"There are a handful of people who are very good at this, very fast and have long-lasting relationships with people that pay for that kind advertising," Warner says. "They might make $100 a week."

Unfortunately, many of the companies seeking paid workers deal in pornography, and they disappear before mailing that first paycheck, Warner says.

Reshipping scams

Reshipping scams are another work-at-home "opportunity" that delivers nothing more than a headache.

In a typical scheme, a "company" may say it needs electronics packaged a particular way for international shipments. It sends the goods to a worker's home, along with packing supplies and preprinted mailing labels. The worker is instructed to take the product from the original packaging, repack according to instructions and run to the post office.

Warner says companies often do pay the wage they promise for this work. However, there's a catch.

"The problem is, the electronics you're shipping were purchased ... using stolen credit card numbers," he says. "They're using your home to avoid getting caught by border patrol."

In some cases, companies ask workers to wire money rather than repackage goods. What many don't know is that this is a form of money laundering. To prosecute, the law needs to prove intent. They are usually able to do this by using the instructions given to unsuspecting workers. These are often so blatant that lawyers can use a reasonable knowledge clause to prosecute.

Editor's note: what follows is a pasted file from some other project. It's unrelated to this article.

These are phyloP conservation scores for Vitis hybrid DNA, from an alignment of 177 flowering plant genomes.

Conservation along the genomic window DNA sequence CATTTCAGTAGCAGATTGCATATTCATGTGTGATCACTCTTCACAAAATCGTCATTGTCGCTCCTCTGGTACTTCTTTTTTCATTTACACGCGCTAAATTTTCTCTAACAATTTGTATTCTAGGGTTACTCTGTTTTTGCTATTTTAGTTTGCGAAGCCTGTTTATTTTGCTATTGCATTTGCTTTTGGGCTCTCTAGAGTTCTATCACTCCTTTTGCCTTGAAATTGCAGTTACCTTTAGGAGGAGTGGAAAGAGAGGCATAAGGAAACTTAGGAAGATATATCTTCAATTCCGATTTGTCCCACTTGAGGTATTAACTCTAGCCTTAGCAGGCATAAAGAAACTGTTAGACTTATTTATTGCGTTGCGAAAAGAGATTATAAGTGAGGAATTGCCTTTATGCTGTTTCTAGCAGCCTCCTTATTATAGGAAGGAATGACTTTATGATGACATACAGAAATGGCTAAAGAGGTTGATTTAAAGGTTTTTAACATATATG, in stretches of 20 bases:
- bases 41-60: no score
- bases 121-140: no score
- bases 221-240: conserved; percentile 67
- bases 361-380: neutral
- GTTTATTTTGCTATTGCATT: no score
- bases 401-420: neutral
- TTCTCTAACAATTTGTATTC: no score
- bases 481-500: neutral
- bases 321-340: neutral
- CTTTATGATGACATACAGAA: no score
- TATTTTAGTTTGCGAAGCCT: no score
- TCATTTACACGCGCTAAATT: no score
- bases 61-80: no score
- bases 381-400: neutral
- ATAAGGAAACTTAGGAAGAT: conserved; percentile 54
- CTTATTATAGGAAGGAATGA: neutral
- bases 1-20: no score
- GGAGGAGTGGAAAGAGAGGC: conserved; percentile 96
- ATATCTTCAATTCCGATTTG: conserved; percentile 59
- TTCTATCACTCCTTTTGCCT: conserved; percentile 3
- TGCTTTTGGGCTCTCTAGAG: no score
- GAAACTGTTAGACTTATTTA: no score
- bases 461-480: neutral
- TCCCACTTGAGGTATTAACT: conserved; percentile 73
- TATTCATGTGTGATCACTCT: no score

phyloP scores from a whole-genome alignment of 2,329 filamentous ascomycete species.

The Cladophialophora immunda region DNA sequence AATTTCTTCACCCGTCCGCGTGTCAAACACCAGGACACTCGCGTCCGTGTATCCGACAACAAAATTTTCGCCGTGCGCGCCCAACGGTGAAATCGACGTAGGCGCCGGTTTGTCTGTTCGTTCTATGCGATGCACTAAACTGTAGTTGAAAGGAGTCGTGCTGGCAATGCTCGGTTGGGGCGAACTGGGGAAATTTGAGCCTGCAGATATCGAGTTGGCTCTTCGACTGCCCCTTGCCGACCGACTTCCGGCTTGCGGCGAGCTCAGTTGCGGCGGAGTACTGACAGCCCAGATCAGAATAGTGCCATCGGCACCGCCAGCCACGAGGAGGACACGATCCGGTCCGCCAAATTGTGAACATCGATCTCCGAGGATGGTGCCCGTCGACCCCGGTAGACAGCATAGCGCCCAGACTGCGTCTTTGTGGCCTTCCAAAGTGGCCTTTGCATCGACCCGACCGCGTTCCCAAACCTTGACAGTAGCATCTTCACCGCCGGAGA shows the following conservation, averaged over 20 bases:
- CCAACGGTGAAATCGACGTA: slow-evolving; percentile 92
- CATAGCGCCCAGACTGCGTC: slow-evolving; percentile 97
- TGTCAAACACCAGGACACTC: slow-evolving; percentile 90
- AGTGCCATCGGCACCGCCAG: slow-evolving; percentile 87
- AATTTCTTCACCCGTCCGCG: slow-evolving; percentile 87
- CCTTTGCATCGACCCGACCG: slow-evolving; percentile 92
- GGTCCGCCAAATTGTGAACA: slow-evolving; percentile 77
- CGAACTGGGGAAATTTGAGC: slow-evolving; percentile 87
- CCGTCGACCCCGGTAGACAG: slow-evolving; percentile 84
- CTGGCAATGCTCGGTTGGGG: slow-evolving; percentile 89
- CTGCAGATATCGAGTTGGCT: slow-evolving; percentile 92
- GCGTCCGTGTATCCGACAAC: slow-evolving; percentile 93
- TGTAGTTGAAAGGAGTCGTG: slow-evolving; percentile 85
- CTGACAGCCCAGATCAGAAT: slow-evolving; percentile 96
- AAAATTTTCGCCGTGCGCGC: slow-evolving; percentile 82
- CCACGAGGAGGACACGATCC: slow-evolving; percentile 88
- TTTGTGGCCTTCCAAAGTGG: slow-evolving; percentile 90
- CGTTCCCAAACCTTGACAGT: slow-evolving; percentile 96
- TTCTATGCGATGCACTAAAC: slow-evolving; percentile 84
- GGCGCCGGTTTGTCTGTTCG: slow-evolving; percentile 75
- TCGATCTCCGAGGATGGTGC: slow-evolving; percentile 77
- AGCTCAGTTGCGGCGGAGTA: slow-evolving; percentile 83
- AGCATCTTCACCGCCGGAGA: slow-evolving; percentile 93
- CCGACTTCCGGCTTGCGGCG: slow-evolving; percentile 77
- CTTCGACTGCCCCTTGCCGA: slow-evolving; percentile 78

But many who agree to work for these companies believe they are protected from prosecution thinking the work is legitimate.

For example, Warner has seen messenger instructions that ask workers to perform three wire transfers at separate Western Union counters, change clothes between visits, wear dark glasses and pull baseball caps over their faces.

For example, Warner has seen messenger instructions that ask workers to perform three wire transfers at separate Western Union counters, change clothes between visits, wear dark glasses and pull baseball caps over their faces.

"And then there are those cases where the bank notifies someone that it suspects their account is being used as a money mule," he says. "But the messenger thinks 'Dang, this is the best job I've ever had, so I'll keep it.' He now has no case to pledge he was ignorant."